Determining Patent Validity in International Arbitration - WAMR - 2019 Vol. 13, No. 3
William H. Baker, principal attorney, Baker ADR; J.D., Harvard University; B.A. Economics, Yale.
Originally from World Arbitration and Mediation Review (WAMR)
This article will address the following questions:
1. Does the court or the tribunal decide whether patent validity is arbitrable?
2. What law should a court or tribunal choose to determine whether patent validity is arbitrable?
3. Will an arbitral award determining validity be enforced in a set-aside proceeding at the seat of the arbitration or in an enforcement action brought elsewhere?
4. What are the rules regarding the arbitrability of patent validity in some of the major European and Asian jurisdictions?
In the interest of simplicity, this article will examine questions 1–3 above principally from the perspective of the new Restatement U.S. Law of International Commercial and Investor-State Arbitration (the “Restatement”) that was adopted in May of 2019. This Restatement is the culmination of more than ten years’ work by a committee of scholars under the auspices of the American Law Institute (“ALI”). Although Restatements are not binding law, they are often looked to as authoritative and can have a substantial effect on the future development of the law.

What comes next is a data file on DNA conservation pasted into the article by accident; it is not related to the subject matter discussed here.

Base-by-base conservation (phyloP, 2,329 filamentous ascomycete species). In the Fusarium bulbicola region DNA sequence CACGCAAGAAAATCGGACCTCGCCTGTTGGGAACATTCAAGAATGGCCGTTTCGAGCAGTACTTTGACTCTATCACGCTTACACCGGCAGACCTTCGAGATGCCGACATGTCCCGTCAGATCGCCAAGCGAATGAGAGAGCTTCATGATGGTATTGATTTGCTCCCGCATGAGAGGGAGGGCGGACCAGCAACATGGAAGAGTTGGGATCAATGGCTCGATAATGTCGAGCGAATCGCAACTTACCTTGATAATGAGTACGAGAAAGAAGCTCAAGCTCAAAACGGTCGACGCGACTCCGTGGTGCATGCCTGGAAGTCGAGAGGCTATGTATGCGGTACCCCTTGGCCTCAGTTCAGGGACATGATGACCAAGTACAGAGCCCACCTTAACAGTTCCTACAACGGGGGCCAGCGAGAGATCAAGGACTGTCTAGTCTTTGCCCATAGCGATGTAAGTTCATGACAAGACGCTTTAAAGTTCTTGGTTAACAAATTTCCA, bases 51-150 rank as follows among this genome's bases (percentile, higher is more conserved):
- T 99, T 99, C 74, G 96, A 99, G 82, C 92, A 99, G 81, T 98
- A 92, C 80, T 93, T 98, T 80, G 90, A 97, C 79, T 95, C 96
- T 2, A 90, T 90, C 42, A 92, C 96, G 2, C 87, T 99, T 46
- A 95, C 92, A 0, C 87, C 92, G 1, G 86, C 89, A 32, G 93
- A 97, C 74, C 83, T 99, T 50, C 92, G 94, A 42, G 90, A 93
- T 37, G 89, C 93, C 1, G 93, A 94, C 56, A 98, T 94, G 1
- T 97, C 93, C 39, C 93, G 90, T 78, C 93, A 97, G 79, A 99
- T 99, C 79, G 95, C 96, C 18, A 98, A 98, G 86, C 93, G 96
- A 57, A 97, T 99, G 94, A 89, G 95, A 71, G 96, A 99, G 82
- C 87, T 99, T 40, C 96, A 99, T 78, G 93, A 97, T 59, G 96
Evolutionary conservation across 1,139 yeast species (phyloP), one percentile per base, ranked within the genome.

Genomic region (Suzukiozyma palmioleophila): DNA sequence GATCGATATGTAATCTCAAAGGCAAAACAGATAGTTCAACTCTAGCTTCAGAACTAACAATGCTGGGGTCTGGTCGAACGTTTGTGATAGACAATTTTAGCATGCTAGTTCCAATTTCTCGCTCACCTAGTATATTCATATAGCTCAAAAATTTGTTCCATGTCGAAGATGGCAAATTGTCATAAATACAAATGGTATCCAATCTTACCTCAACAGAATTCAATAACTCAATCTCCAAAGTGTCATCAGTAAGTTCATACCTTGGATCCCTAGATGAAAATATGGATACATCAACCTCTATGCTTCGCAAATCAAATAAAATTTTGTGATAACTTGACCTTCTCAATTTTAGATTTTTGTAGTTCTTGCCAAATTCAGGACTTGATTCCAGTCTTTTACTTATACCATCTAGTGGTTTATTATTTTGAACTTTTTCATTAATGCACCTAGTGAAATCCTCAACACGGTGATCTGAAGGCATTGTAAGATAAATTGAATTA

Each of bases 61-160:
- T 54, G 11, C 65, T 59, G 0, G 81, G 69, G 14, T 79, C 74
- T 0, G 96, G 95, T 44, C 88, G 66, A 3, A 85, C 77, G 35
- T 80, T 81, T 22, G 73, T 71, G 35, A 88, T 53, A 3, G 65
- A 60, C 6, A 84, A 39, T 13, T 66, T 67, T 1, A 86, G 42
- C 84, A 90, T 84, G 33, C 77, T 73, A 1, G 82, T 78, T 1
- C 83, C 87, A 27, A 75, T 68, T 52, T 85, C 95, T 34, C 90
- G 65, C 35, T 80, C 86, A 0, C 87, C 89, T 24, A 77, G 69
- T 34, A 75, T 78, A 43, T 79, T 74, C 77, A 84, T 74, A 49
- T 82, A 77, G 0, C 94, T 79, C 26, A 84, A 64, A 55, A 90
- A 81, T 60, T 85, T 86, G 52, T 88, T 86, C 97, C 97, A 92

II. PRELIMINARY QUESTIONS
Before turning to the above questions, however, there are three preliminary questions that are worth addressing. First, what is meant by the term “arbitrability”? This often causes confusion because there are different definitions in different parts of the world. In most of the rest of the world the term “arbitrability” means “subject matter” arbitrability; Is the subject matter one that is capable of resolution by arbitration? In the U.S., “arbitrability” means not only “subject matter” arbitrability but also includes questions relating to the “existence, scope and validity” of the arbitration agreement. Patent validity is a type of “subject matter” arbitrability and will be used in that sense in this article, and not in the broader U.S. sense, unless otherwise stated.